Dustin Boone, right, walks to the federal courthouse in St. Louis with his family.
Despite ex-St. Louis cop Dustin Boone's role in the beating of an undercover police officer, his texts in which he freely used the N-word, and his habit of bragging about violently abusing and humiliating people he arrested, his family and friends say he's a great guy.
"I agree that the text messages pulled from Dustin's phone are vile, but these texts do not portray the true Dustin Boone," his stepfather, retired St. Louis police Sergeant Anthony Boone, writes in a letter — one among a dozen testimonials sent by fellow cops, relatives and friends of Dustin Boone to Senior U.S. District Judge Richard Webber in advance of the former police officer's sentencing next week.
The letters reflect the long-running tension around the case against Boone, which has now run through two trials. Along with extensive witness testimony and troves of photographic evidence, the texts showed officers at their unguarded worst. They revealed not only the mindset of multiple police officers giddy at beating protesters, but, in Boone's case, apparent evidence of a cop who had gone bad long before the night he beat an undercover detective.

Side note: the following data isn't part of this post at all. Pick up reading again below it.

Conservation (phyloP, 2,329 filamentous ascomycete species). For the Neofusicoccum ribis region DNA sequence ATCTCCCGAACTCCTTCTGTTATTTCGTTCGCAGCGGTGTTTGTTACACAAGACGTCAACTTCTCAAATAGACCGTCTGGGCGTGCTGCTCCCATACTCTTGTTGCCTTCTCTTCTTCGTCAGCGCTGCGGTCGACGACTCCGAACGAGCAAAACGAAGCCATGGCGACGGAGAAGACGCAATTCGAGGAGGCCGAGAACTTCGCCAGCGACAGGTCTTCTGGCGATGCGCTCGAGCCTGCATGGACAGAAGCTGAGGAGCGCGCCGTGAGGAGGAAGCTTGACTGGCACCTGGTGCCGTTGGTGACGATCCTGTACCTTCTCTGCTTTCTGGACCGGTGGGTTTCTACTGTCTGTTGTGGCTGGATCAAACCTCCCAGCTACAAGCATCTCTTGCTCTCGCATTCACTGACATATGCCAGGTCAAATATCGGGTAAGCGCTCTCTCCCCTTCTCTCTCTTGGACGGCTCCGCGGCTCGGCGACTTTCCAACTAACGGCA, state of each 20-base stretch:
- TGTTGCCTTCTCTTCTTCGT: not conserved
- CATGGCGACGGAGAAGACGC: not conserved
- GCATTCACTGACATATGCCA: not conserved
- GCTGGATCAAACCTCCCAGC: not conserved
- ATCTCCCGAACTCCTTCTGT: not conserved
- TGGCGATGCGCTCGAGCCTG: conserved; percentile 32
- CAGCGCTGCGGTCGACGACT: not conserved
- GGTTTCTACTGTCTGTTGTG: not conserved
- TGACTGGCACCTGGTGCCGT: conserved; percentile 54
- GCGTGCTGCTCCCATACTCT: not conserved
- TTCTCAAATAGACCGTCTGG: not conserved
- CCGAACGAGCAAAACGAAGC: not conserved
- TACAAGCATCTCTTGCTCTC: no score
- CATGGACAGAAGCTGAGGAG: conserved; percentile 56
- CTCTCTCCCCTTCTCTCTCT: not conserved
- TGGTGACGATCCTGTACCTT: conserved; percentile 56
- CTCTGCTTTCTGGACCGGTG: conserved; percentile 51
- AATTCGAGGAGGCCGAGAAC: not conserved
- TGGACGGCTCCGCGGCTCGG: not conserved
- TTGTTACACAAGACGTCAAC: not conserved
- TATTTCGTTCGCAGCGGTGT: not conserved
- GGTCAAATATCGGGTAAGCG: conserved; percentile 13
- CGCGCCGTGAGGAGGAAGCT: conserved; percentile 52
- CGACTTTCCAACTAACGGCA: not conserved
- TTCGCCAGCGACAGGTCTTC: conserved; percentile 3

Boone was one of five St. Louis police officers indicted in the attack on Detective Luther Hall in September 2017. Hall, who is Black, was working undercover, posing as a protester during the unrest that followed the acquittal of another ex-cop, Jason Stockley, of a murder charge.
As officers on the police department's Civil Disobedience Team, better known as the riot police, swarmed downtown, firing pepper balls and making mass arrests, Hall was tackled, slammed to the street and beaten so savagely that he was not able to eat solid food for weeks after. His partner, who is white, was detained the same night but released without injury.
Boone was convicted
this past June, in the second of two trials, of depriving Hall of his civil rights. He faces ten years in prison, and that's the sentence federal prosecutors recommended in a filing last week. Two other ex-officers pleaded guilty and were sentenced. Randy Hays
, who admitted beating Hall with a baton and testified against Boone, was sentenced to 52 months. Bailey Colletta
, who helped try to cover up what happened, got two weekends in jail and probation.
Boone's supporters are hoping for a sentence well under the ten years. His attorneys, Justin Kuehn and Stephen Williams, suggested 26 months, writing in their sentencing memorandum that Boone "fell prey to a police culture of excessive force that permeated his own department."